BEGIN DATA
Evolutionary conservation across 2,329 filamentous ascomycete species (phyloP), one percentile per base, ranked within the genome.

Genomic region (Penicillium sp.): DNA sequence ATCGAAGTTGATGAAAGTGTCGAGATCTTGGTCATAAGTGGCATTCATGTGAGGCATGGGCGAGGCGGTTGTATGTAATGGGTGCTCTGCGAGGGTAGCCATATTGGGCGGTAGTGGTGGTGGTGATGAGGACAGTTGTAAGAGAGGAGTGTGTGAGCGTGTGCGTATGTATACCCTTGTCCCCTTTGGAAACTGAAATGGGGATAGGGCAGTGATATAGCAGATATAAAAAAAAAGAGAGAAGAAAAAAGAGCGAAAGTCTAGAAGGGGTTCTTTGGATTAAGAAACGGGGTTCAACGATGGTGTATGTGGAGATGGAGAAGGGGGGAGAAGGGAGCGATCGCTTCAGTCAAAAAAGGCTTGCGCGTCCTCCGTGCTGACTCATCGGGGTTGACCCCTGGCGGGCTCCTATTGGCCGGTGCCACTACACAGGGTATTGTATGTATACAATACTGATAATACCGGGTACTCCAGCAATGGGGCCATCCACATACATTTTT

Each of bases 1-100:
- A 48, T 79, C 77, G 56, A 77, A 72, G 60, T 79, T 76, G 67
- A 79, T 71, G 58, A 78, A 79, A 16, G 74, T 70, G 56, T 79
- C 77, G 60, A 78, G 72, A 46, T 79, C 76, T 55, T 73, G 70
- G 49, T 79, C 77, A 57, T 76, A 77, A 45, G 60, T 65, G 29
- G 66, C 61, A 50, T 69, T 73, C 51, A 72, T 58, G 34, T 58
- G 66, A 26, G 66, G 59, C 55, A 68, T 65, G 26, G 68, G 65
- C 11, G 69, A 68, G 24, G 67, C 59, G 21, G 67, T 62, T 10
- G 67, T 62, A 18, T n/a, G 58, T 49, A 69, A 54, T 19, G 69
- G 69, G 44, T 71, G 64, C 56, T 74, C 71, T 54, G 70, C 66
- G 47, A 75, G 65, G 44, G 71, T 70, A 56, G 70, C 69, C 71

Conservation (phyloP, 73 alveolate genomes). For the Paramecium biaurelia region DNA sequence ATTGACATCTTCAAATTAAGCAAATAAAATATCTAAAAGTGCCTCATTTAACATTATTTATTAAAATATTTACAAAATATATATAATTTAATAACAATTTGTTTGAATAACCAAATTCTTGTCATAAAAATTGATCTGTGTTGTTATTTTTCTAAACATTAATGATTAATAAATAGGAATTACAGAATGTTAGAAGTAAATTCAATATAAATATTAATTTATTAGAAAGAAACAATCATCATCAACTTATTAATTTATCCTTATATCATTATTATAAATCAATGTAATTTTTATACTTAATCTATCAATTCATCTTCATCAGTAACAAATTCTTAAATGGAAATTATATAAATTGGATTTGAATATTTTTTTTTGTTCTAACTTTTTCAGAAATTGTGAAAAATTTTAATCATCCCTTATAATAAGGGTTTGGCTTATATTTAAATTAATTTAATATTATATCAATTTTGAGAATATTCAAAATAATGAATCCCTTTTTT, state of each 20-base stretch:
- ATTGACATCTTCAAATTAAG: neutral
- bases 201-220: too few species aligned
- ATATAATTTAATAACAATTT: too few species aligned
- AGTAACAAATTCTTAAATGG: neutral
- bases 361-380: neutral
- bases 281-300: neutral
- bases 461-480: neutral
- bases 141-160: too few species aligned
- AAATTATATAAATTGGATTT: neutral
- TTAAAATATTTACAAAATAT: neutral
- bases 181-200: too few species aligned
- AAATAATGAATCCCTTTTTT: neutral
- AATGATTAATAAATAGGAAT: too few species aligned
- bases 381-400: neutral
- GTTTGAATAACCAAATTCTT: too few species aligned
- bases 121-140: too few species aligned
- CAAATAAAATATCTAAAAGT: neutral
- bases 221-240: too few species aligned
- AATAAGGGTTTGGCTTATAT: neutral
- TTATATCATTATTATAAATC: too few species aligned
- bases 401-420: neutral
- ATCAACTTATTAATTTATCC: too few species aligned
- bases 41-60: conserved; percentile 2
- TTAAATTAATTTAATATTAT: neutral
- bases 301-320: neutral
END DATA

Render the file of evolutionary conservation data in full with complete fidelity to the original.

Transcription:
Evolutionary conservation across 2,329 filamentous ascomycete species (phyloP), one percentile per base, ranked within the genome.

Genomic region (Penicillium sp.): DNA sequence ATCGAAGTTGATGAAAGTGTCGAGATCTTGGTCATAAGTGGCATTCATGTGAGGCATGGGCGAGGCGGTTGTATGTAATGGGTGCTCTGCGAGGGTAGCCATATTGGGCGGTAGTGGTGGTGGTGATGAGGACAGTTGTAAGAGAGGAGTGTGTGAGCGTGTGCGTATGTATACCCTTGTCCCCTTTGGAAACTGAAATGGGGATAGGGCAGTGATATAGCAGATATAAAAAAAAAGAGAGAAGAAAAAAGAGCGAAAGTCTAGAAGGGGTTCTTTGGATTAAGAAACGGGGTTCAACGATGGTGTATGTGGAGATGGAGAAGGGGGGAGAAGGGAGCGATCGCTTCAGTCAAAAAAGGCTTGCGCGTCCTCCGTGCTGACTCATCGGGGTTGACCCCTGGCGGGCTCCTATTGGCCGGTGCCACTACACAGGGTATTGTATGTATACAATACTGATAATACCGGGTACTCCAGCAATGGGGCCATCCACATACATTTTT

Each of bases 1-100:
- A 48, T 79, C 77, G 56, A 77, A 72, G 60, T 79, T 76, G 67
- A 79, T 71, G 58, A 78, A 79, A 16, G 74, T 70, G 56, T 79
- C 77, G 60, A 78, G 72, A 46, T 79, C 76, T 55, T 73, G 70
- G 49, T 79, C 77, A 57, T 76, A 77, A 45, G 60, T 65, G 29
- G 66, C 61, A 50, T 69, T 73, C 51, A 72, T 58, G 34, T 58
- G 66, A 26, G 66, G 59, C 55, A 68, T 65, G 26, G 68, G 65
- C 11, G 69, A 68, G 24, G 67, C 59, G 21, G 67, T 62, T 10
- G 67, T 62, A 18, T n/a, G 58, T 49, A 69, A 54, T 19, G 69
- G 69, G 44, T 71, G 64, C 56, T 74, C 71, T 54, G 70, C 66
- G 47, A 75, G 65, G 44, G 71, T 70, A 56, G 70, C 69, C 71

Conservation (phyloP, 73 alveolate genomes). For the Paramecium biaurelia region DNA sequence ATTGACATCTTCAAATTAAGCAAATAAAATATCTAAAAGTGCCTCATTTAACATTATTTATTAAAATATTTACAAAATATATATAATTTAATAACAATTTGTTTGAATAACCAAATTCTTGTCATAAAAATTGATCTGTGTTGTTATTTTTCTAAACATTAATGATTAATAAATAGGAATTACAGAATGTTAGAAGTAAATTCAATATAAATATTAATTTATTAGAAAGAAACAATCATCATCAACTTATTAATTTATCCTTATATCATTATTATAAATCAATGTAATTTTTATACTTAATCTATCAATTCATCTTCATCAGTAACAAATTCTTAAATGGAAATTATATAAATTGGATTTGAATATTTTTTTTTGTTCTAACTTTTTCAGAAATTGTGAAAAATTTTAATCATCCCTTATAATAAGGGTTTGGCTTATATTTAAATTAATTTAATATTATATCAATTTTGAGAATATTCAAAATAATGAATCCCTTTTTT, state of each 20-base stretch:
- ATTGACATCTTCAAATTAAG: neutral
- bases 201-220: too few species aligned
- ATATAATTTAATAACAATTT: too few species aligned
- AGTAACAAATTCTTAAATGG: neutral
- bases 361-380: neutral
- bases 281-300: neutral
- bases 461-480: neutral
- bases 141-160: too few species aligned
- AAATTATATAAATTGGATTT: neutral
- TTAAAATATTTACAAAATAT: neutral
- bases 181-200: too few species aligned
- AAATAATGAATCCCTTTTTT: neutral
- AATGATTAATAAATAGGAAT: too few species aligned
- bases 381-400: neutral
- GTTTGAATAACCAAATTCTT: too few species aligned
- bases 121-140: too few species aligned
- CAAATAAAATATCTAAAAGT: neutral
- bases 221-240: too few species aligned
- AATAAGGGTTTGGCTTATAT: neutral
- TTATATCATTATTATAAATC: too few species aligned
- bases 401-420: neutral
- ATCAACTTATTAATTTATCC: too few species aligned
- bases 41-60: conserved; percentile 2
- TTAAATTAATTTAATATTAT: neutral
- bases 301-320: neutral